I have to concede, Sergio Caballero’s The Distance was not on my radar entering the Festival – only upon seeing this peculiar Spanish-Russian surrealist curio was selling quickly did I jump at the chance to catch it. Suffice to say, I’m glad I did – The Distance isn’t perfect, but it’s the sort of film us Festival faithful fill up our 20-30 film schedules each year in the hope of coming across it; that film so unique and absurd that we’ll find ourselves six months later recalling to others images and moments so outrageous and intriguing that we’ll end up questioning our own memories of it, and with the film having disappeared from any sort of distribution we’ll wonder if we ever really saw it all – in other words, the perfect Festival movie. Perhaps more than anything, this review is written record to future me, as if to say “yes, you did indeed see a bucket flirting in Japanese to a chimney”.
Already the film is tapping into that peculiar dreamlike state we often fall into when recalling some half-remembered cinematic image. There is a great line in Jim Jarmusch’s Limits of Control when Tilda Swinton recalls an image of an eagle flying through a room, dipping its wing in sand and she mentions offhand that she cannot remember whether she saw it in a film or a dream. This affected me greatly when I saw the film, as my mind conjured a vague image of exactly that that I couldn’t be certain where or if I had seen it. Turns out, it’s a (more famous than I thought) image in Andrei Tarkovsky’s Stalker, and this was a recollection that resonated with me, of the relationship between cinema and dreams, and the mysterious and powerful nature of the cinematic image when we process and store it.
I allowed myself that indulgent anecdote only because of a particularly relevant connection – The Distance has a strong connection with Stalker. In a profane reinterpretation of one of cinema’s sacred texts, we have a band of three people on a mission (dwarves in this case) on a mysterious journey through harsh, barren landscapes to find something supernatural in a rundown industrial building, while imparting a particular dreamlike absurdity, existentialism and strangely, telekinesis on its travellers. But more than the plot rehashing, it echoes Tarkovsky’s film visually – drab greys, harsh landscapes and slow takes – these sorts of homages always please film buffs, and mixed with a strong aesthetic influence from Beuys as well the film is astonishing to look at. Not just in its meditative, beautiful scenes but in its particular set of images and the strange impact these have on the viewer – at once so familiar because of the strong aesthetic influences the film wears on its sleeve, but at the same time so foreign and off-putting in how absurd they are. It’s a particular viewing experience in dream logic where a slab of meat with ‘Yoko Ono’ written on it makes sense watching the film, and then in hindsight appears so outrageous you question your own memory of even seeing it. In fact, through some sort of witchcraft I can never explain or even prove happened, for some reason I had the name Yoko Ono in my head a split second before it appeared on that ham, and so oddly anticipated that image. I still can’t quite explain it – in a meta manifestation of the film’s content Caballero might have a telepathic insight into my own brain, or my likely the film just had an uncanny ability to fundamentally question my own perception and memory as it; either way, it was a singular viewing experience.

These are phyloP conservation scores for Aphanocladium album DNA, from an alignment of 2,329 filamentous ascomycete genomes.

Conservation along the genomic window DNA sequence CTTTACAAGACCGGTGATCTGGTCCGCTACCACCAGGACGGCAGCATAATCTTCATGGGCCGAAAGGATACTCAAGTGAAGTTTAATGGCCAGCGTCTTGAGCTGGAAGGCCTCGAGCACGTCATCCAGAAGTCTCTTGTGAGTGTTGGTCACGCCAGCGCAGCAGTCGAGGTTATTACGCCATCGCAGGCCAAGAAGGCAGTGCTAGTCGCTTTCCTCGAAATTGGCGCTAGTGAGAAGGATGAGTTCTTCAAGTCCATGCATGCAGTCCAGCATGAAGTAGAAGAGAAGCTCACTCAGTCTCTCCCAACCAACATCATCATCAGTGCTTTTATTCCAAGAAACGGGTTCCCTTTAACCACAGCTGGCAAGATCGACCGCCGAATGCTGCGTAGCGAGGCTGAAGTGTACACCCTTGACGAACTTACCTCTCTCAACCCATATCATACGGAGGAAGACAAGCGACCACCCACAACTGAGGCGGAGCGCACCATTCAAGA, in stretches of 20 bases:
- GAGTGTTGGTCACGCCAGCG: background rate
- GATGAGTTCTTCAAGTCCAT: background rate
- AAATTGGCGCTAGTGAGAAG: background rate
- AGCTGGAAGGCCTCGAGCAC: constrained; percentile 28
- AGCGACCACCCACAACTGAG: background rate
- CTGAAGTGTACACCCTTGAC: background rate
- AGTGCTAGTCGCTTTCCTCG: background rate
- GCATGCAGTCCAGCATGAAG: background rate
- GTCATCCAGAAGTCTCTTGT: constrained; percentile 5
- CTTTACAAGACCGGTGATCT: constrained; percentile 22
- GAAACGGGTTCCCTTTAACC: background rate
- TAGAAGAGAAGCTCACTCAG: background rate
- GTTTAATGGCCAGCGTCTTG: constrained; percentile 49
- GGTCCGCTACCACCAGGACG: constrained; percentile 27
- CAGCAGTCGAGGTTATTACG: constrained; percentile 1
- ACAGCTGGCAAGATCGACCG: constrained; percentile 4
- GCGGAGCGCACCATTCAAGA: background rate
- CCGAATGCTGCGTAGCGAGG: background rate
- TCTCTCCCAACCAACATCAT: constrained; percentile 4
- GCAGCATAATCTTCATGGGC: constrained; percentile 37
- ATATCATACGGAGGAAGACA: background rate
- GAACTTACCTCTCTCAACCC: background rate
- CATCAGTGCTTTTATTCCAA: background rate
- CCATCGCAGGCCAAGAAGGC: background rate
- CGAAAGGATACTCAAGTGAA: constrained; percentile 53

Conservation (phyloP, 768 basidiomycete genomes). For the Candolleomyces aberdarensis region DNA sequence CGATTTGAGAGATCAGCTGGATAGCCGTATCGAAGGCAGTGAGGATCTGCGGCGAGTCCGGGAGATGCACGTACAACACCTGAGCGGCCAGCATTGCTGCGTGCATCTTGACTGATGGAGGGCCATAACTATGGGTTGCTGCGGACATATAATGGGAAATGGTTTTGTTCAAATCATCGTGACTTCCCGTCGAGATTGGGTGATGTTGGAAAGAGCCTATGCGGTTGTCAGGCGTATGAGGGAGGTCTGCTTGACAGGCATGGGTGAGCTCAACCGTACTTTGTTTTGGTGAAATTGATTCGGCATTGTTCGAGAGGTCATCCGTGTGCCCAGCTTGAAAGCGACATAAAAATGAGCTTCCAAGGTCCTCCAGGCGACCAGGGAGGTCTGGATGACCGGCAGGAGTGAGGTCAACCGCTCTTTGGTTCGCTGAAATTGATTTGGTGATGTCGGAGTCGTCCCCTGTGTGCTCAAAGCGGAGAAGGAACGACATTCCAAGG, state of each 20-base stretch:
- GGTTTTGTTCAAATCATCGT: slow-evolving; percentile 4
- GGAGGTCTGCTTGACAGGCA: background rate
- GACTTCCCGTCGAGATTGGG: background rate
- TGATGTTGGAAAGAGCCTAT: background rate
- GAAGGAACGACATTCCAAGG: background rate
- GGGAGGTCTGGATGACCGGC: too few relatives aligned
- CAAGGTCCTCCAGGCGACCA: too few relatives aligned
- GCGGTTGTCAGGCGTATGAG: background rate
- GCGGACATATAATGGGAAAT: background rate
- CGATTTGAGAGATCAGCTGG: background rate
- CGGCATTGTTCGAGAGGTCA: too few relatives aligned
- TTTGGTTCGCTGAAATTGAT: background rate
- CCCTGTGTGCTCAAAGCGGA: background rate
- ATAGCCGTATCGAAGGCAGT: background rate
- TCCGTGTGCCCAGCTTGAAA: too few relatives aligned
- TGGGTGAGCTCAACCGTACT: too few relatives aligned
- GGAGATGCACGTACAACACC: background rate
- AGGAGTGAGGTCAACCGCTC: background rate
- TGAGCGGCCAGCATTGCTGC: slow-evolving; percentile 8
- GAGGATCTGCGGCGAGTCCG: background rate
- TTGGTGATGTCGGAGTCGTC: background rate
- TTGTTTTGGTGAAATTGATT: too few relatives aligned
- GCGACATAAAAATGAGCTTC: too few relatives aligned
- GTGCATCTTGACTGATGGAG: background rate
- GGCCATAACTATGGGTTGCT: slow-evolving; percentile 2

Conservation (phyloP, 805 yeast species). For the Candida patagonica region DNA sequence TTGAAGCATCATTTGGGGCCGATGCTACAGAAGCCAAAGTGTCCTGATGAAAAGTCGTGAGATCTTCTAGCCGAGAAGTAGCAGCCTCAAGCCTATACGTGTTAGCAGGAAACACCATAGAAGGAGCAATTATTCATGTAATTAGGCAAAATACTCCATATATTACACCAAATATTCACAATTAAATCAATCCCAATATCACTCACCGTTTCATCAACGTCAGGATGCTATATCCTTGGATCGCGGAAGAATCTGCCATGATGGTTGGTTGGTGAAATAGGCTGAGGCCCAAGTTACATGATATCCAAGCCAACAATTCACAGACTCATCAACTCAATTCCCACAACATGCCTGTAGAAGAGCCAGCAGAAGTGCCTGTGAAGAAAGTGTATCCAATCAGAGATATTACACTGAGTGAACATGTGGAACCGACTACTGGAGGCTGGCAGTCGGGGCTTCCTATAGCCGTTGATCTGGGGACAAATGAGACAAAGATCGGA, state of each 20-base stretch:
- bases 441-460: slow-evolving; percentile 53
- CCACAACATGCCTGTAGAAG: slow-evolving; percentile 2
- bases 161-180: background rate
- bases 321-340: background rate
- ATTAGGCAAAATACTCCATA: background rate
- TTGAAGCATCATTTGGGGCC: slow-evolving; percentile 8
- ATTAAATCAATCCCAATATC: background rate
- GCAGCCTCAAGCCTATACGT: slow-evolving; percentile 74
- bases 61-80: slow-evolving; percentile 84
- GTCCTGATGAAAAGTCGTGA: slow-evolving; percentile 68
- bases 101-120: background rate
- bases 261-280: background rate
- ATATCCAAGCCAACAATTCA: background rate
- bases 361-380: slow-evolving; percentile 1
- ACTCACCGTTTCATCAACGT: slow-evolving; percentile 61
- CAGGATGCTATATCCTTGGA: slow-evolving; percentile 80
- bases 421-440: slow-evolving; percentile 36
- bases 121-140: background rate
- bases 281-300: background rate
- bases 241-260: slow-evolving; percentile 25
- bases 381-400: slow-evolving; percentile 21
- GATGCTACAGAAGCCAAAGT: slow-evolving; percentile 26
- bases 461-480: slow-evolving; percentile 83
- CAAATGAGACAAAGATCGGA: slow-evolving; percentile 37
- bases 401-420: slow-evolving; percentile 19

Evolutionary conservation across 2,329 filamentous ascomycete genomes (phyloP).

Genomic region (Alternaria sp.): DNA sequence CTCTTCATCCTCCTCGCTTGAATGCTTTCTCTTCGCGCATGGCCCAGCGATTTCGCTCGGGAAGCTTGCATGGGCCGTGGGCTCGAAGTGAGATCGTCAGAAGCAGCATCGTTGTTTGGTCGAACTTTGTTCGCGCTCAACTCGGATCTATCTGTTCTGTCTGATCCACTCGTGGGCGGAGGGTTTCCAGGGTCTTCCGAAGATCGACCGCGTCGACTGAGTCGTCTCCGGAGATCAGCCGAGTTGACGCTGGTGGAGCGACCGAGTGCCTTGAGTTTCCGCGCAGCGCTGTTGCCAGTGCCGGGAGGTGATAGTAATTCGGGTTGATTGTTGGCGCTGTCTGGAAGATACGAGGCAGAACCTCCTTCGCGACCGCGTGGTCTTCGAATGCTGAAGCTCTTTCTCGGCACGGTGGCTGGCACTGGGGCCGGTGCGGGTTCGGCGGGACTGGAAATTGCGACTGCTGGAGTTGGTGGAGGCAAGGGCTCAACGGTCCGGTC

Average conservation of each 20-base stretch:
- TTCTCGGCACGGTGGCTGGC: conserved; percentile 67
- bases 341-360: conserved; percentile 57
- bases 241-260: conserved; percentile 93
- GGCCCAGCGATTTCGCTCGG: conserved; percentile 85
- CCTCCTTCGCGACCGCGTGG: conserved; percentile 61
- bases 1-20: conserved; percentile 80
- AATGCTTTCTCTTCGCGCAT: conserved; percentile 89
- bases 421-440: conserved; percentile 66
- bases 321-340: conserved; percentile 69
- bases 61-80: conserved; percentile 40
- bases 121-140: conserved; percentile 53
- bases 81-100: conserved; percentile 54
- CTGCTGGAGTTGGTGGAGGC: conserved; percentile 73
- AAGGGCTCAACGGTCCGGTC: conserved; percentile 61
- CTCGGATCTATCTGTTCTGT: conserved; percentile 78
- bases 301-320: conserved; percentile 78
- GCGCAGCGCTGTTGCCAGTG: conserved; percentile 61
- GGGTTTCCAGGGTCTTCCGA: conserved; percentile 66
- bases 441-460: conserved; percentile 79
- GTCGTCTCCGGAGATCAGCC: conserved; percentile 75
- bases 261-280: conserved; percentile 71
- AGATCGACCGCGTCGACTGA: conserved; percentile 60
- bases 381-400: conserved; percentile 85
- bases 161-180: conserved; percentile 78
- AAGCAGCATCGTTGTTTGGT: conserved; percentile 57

So I recommend this film as I fell into its logic, though its by no means perfect. Its 80 minute runtime feels at once both insufficient (I’d sit through several more hours of it) and a stretch, as if you’re keeping score and haven’t been somehow seduced by the film’s peculiar atmosphere, narratively and thematically it runs out of gas half way, until the peculiar ending with a discovery that will likely be argued by audiences long after the credits roll. What one takes away from The Distance will depend on the viewer – is the artist-in-exile in Siberia a metaphor for an artist like Caballero languishing only, as I’ve mentioned, in the fleeting Festival circuit, or is it purely arbitrary absurdism – or another political point altogether? Critics seem to have dismissed this film, either outright or damned it with praise of its sheer idiosyncrasy and absurdity, rather than any serious defence. It’s a difficult film to review, and all I can take away from it is that it was quite a special experience, one of those films that comes along and reminds you how glorious this visual medium of cinema can be and its ability to suck you into a meditative reverie. Failing that, it’s a telepathic dwarf heist film and delivers upon that premise. Either way, a strong recommendation for that perfect Festival film – catch it before it disappears back into the aether from which it came.
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